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Near Eastern Alabaster Plaque with an image of ritual worship

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: Near-Eastern, Ne-Syrian
: early 3rd millennium B.C.
: Alabaster
: H: 39.5 cm

Ex Elie Bustros Collection, Beirut, 1950’s-1960’s.


Complete and virtually intact plaque, except for minor chips on the edges (three corners). Back surface roughly flattened and very slightly rounded. The plaque is a few centimeters thick, with straight edges, as if it was designed to be inserted in a wall, although there are no traces of tenons. Trunconical in shape, it tapers towards the upper part.



The plaque is a few centimeters thick, with straight edges, as if it was designed to be inserted in a wall,although there are no traces of tenons. Trunconical in shape, it tapers towards the upper part. The front is largely covered with incisions representing a series of geometric, architectural and figural patterns that are also attested in other contemporary Near Eastern monuments.

The decoration is composed thus: a) framing the plaque at the top and bottom are friezes of linear motifs (zigzags, hatched triangles, net patterns); b) the central part is occupied by what looks like a simplified human face (which would be female, considering the presence of the incised pubic triangle between the netting and the hatched triangles), with the eyes represented by five concentric circles and surmounted by brows, a vertical line and two concentric circles respectively representing the nose and the mouth (one could also suggest that the eye circles represent the breasts and the mouth circles the navel, so the panel would depict a female body with a strongly accentuated sexual nature); c) there are three elements pertaining to ritual worship, namely the three-floored symmetrical rectangular buildings with ornate doors and lintels, the frieze of nine “eye idols” of a type well documented throughout the Near East (their shape recalls the figurines first discovered at Tell Brak, in the so-called Eye Temple) and the four simplified plant branches (vertical stems with herringbone motifs) placed around the pubic area and on the first floor of the buildings. It is currently not possible to determine the exact iconographic meaning of the stele, although it is no doubt closely linked to the religious and ritualistic sphere. This work has a close parallel in a plaque of the same type and shape, excavated at Mari, decorated with incisions similar not only in their structure, but also in their general theme; there are the same geometric decorations framing the scene, the same type of face and female body, the presence of a central image linked to ritual worship (plant stems, deer whose presence near the female pubis would represent the masculine principle).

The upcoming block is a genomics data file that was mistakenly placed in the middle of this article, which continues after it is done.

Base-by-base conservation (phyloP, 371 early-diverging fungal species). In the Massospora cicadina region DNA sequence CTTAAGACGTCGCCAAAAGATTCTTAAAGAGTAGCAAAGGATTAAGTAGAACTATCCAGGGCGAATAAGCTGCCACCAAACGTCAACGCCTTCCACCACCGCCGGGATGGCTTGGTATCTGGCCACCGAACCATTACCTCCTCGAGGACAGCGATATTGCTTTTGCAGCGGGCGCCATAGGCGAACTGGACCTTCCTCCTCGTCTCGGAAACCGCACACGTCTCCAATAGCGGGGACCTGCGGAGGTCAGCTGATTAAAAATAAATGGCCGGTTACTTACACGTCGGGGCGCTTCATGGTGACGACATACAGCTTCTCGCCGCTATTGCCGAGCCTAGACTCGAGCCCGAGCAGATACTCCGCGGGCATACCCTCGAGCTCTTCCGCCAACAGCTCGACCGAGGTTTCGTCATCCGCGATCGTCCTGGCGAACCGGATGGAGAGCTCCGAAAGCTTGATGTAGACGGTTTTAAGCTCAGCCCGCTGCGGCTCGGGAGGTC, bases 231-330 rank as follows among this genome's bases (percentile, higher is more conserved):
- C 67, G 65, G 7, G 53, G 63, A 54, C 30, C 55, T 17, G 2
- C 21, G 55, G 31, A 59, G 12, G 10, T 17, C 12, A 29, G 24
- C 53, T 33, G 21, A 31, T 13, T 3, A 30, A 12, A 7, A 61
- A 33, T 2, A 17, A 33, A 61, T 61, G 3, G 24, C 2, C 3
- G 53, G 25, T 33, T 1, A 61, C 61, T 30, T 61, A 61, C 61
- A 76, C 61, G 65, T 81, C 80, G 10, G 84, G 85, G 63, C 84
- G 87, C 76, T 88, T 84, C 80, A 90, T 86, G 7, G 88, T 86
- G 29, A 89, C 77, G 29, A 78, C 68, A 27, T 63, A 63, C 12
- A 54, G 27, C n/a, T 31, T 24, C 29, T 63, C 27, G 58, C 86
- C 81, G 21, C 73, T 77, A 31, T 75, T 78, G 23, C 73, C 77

The stele from Mari, uncovered in 1997 beneath an altar dedicated to the Sumerian mother goddess Ninhursag (ca. 2300 B.C.), was in a grave (called favissa) in which were deposited ritualistic objects from an ancient shrine to the goddess; it would certainly be dated earlier than the altar, at the beginning of the 3rd millennium B.C., like our example. It is noteworthy, however, that our stele features a more rigid and symmetrical decorative structure, with a larger number of incised motifs and fewer empty areas.